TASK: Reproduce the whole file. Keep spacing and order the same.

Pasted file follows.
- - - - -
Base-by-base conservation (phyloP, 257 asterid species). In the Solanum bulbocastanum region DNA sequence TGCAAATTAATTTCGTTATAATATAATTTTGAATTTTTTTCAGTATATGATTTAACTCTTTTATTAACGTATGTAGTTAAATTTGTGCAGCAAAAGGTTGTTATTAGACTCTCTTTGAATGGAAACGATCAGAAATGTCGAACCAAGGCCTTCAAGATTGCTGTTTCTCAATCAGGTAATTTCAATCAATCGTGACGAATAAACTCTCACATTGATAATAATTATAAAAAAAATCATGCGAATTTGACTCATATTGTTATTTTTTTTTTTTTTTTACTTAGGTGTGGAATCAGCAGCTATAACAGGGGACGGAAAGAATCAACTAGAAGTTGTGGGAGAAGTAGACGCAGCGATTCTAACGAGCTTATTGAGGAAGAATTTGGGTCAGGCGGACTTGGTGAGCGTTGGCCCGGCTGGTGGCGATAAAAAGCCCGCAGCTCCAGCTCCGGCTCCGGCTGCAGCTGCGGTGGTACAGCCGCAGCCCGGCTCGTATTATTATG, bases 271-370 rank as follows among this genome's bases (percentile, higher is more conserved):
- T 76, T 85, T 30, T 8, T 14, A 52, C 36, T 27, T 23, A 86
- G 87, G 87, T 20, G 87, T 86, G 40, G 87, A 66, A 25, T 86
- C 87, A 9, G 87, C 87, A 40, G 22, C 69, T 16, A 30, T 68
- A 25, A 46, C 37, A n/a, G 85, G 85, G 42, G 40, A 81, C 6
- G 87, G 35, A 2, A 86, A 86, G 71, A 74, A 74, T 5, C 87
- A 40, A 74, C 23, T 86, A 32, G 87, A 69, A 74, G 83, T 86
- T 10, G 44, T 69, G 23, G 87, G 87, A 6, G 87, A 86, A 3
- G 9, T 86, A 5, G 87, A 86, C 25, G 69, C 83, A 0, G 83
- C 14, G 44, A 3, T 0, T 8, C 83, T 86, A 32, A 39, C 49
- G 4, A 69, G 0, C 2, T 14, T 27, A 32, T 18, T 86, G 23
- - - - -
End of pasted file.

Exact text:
Base-by-base conservation (phyloP, 257 asterid species). In the Solanum bulbocastanum region DNA sequence TGCAAATTAATTTCGTTATAATATAATTTTGAATTTTTTTCAGTATATGATTTAACTCTTTTATTAACGTATGTAGTTAAATTTGTGCAGCAAAAGGTTGTTATTAGACTCTCTTTGAATGGAAACGATCAGAAATGTCGAACCAAGGCCTTCAAGATTGCTGTTTCTCAATCAGGTAATTTCAATCAATCGTGACGAATAAACTCTCACATTGATAATAATTATAAAAAAAATCATGCGAATTTGACTCATATTGTTATTTTTTTTTTTTTTTTACTTAGGTGTGGAATCAGCAGCTATAACAGGGGACGGAAAGAATCAACTAGAAGTTGTGGGAGAAGTAGACGCAGCGATTCTAACGAGCTTATTGAGGAAGAATTTGGGTCAGGCGGACTTGGTGAGCGTTGGCCCGGCTGGTGGCGATAAAAAGCCCGCAGCTCCAGCTCCGGCTCCGGCTGCAGCTGCGGTGGTACAGCCGCAGCCCGGCTCGTATTATTATG, bases 271-370 rank as follows among this genome's bases (percentile, higher is more conserved):
- T 76, T 85, T 30, T 8, T 14, A 52, C 36, T 27, T 23, A 86
- G 87, G 87, T 20, G 87, T 86, G 40, G 87, A 66, A 25, T 86
- C 87, A 9, G 87, C 87, A 40, G 22, C 69, T 16, A 30, T 68
- A 25, A 46, C 37, A n/a, G 85, G 85, G 42, G 40, A 81, C 6
- G 87, G 35, A 2, A 86, A 86, G 71, A 74, A 74, T 5, C 87
- A 40, A 74, C 23, T 86, A 32, G 87, A 69, A 74, G 83, T 86
- T 10, G 44, T 69, G 23, G 87, G 87, A 6, G 87, A 86, A 3
- G 9, T 86, A 5, G 87, A 86, C 25, G 69, C 83, A 0, G 83
- C 14, G 44, A 3, T 0, T 8, C 83, T 86, A 32, A 39, C 49
- G 4, A 69, G 0, C 2, T 14, T 27, A 32, T 18, T 86, G 23